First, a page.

Rethinking Industry’s Role in a National Emergency

The shortcomings of the U.S. Strategic National Stockpile must be remedied before the next large-scale public health emergency. Here’s how.

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Image courtesy of Michael Austin/theispot.com

Photographs of doctors and nurses wearing garbage bags to protect themselves from infection are among the most indelible images of the COVID-19 pandemic. They also testify to the limitations of the U.S. Strategic National Stockpile (SNS). By the end of March 2020, as the first surge of COVID-19 exceeded 20,000 new cases detected per day, it was woefully clear that the United States’ emergency stockpile of essential medical supplies could not meet the demand for personal protective equipment (PPE), ventilators, and other materials urgently needed to battle the pandemic and save lives.

Since then, there has been plenty of finger-pointing regarding the inability of the SNS to live up to its mandate. But none of that acknowledges the reality that, because of the scale and rarity of pandemic-level public health crises, no national reserve can reliably provide the materials needed from inventory alone.

In the decade before COVID-19, flu-related hospitalizations in the U.S. averaged 440,000 annually, but in 2020 alone, COVID-19-associated hospitalizations reached 4.1 million. This is a huge spike in need that is nearly 10 times the flu hospitalization annual mean.1 Moreover, public health emergencies of COVID-19’s magnitude are highly unusual in the U.S. or anywhere else, normally occurring decades apart, which makes the demand spike massive but rare.

After all, the demand challenge for the SNS is to be able to handle the following:

  1. More severe flus occurring every two to three years, with demand for medical products and equipment being, say, twice the average annual flu hospitalization mean.
  2. Epidemics and minor pandemics that may occur, say, once every five to 10 years, with demand being as much as three to four times the mean, although the spike may be regional rather than nationwide.
  3. Severe pandemics occurring once every 20 to 40 years, with demand as high as 10 times the annual mean occurring nationwide.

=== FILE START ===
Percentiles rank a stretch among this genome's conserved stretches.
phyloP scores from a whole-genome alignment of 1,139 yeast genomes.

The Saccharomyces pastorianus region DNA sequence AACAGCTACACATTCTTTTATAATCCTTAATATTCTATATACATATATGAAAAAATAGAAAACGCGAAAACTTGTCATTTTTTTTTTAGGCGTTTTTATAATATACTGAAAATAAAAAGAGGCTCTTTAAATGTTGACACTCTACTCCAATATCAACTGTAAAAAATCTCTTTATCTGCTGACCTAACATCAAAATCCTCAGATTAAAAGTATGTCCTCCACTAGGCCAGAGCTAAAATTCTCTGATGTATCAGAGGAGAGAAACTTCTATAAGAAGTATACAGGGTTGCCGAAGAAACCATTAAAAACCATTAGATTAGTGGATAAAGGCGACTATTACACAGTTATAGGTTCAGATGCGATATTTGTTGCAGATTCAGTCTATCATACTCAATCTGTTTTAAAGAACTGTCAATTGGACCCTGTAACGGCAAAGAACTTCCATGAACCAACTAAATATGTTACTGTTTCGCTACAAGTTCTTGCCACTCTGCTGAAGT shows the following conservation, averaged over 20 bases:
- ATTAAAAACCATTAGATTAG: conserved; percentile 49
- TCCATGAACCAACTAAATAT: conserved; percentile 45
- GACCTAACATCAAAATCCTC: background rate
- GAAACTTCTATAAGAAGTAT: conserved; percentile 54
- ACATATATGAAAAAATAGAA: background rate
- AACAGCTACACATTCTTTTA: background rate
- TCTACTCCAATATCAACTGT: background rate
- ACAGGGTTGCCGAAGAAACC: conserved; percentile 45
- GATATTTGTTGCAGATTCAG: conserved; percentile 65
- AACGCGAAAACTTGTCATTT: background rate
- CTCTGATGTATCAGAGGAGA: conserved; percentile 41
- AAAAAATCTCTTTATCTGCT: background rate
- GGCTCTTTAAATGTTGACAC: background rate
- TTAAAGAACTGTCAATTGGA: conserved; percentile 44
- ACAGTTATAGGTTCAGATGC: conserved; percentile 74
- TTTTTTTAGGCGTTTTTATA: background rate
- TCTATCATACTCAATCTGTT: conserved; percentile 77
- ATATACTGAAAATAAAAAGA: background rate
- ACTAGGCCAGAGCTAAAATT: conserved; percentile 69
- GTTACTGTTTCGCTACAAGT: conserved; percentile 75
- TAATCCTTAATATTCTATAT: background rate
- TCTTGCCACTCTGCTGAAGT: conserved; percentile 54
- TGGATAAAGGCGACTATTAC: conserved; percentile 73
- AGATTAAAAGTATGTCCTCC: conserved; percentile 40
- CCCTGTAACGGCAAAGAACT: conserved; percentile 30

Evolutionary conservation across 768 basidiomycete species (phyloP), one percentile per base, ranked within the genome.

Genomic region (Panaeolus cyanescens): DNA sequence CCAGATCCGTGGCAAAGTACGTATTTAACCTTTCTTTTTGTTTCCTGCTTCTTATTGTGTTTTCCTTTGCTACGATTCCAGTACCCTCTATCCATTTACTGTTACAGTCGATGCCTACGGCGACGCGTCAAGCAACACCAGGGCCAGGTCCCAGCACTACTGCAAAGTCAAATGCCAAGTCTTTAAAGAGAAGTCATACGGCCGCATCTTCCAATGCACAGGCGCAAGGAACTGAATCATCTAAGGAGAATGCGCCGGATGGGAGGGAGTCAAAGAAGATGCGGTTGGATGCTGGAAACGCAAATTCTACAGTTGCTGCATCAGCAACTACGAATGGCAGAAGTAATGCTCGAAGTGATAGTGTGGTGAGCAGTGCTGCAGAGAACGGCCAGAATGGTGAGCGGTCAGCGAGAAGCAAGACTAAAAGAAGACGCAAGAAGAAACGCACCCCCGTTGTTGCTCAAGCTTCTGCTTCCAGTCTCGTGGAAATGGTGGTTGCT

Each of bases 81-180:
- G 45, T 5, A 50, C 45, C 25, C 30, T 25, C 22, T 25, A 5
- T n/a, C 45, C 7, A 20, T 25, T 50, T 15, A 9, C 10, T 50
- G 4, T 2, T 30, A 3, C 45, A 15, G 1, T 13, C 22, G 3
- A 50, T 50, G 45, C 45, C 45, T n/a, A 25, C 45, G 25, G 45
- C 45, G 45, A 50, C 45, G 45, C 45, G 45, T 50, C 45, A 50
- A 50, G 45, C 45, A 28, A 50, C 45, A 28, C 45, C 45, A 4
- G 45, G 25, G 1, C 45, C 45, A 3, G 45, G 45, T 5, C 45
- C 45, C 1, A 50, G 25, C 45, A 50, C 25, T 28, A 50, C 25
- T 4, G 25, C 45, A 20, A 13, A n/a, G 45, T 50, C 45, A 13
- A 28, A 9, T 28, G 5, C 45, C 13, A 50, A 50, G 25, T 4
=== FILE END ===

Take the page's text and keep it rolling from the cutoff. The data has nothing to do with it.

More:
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References

1.Disease Burden of Influenza,” Centers for Disease Control and Prevention, accessed April 5, 2021, www.cdc.gov; and “Estimated Disease Burden of COVID-19,” Centers for Disease Control and Prevention, accessed April 5, 2021, www.cdc.gov.

2.SARS Outbreak: Improvements to Public Health Capacity Are Needed for Responding to Bioterrorism and Emerging Infectious Diseases,” PDF file (Washington, D.C.: United States General Accounting Office, May 7, 2003), www.gao.gov; N. Kulish, S. Kliff, and J. Silver-Greenberg, “The U.S. Tried to Build a New Fleet of Ventilators. The Mission Failed,” The New York Times, March 29, 2020, www.nytimes.com; and S.S. Sreshtha, D.L. Swerdlow, R.H. Borse, et. al., “Estimating the Burden of 2009 Pandemic Influenza A (H1N1) in the United States (April 2009-April 2010),” Clinical Infectious Diseases 52, supplement 1 (January 2011): S75-S82.

3. C.R. Wells, M.C. Fitzpatrick, P. Sah, et al., “Projecting the Demand for Ventilators at the Peak of the COVID-19 Outbreak in the USA,” The Lancet Infectious Diseases 20, no. 10 (October 2020): 1123-1125; S. Kliff, A. Satariano, J. Silver-Greenberg, et al., “There Aren’t Enough Ventilators to Cope With the Coronavirus,” The New York Times, March 18, 2020, www.nytimes.com; and R. Branson, J. Dichter, H. Feldman, et al., “The U.S. Strategic National Stockpile Ventilators in Coronavirus Disease 2019: A Comparison of Functionality and Analysis Regarding the Emergency Purchase of 200,000 Devices,” CHEST Journal 159, no. 2 (February 2021): 634-652.

4. Branson et al., “The U.S. Strategic National Stockpile.”

5. Ibid.

6. S. Gompertz and E. Carr, “Coronavirus: Plan to Ramp Up Ventilator Production ‘Unrealistic,’” BBC News, March 16, 2020, www.bbc.co.uk.

7. A. Kobokowich, “Ventilator Stockpiling and Availability in the U.S.,” PDF file (Baltimore, Maryland: Johns Hopkins Center for Health Security, Sept. 3, 2020), www.centerforhealthsecurity.org.

8. G.P. Pisano and W.C. Shih, “Restoring American Competitiveness,” Harvard Business Review 87, no. 7-8 (July-August 2009): 114-125.

9.Fighting COVID-19 With 3D Printing,” America Makes, accessed April 5, 2021, www.americamakes.us.

10. M.S. Sodhi and C.S. Tang, “Managing Supply Chain Risk” (New York: Springer, 2012).

11. S.G. Stolberg and C. Hamby, “Biden Cancels Visit to Vaccine Maker After Times Report on Its Tactics,” The New York Times, March 8, 2021, www.nytimes.com.

Reprint #:

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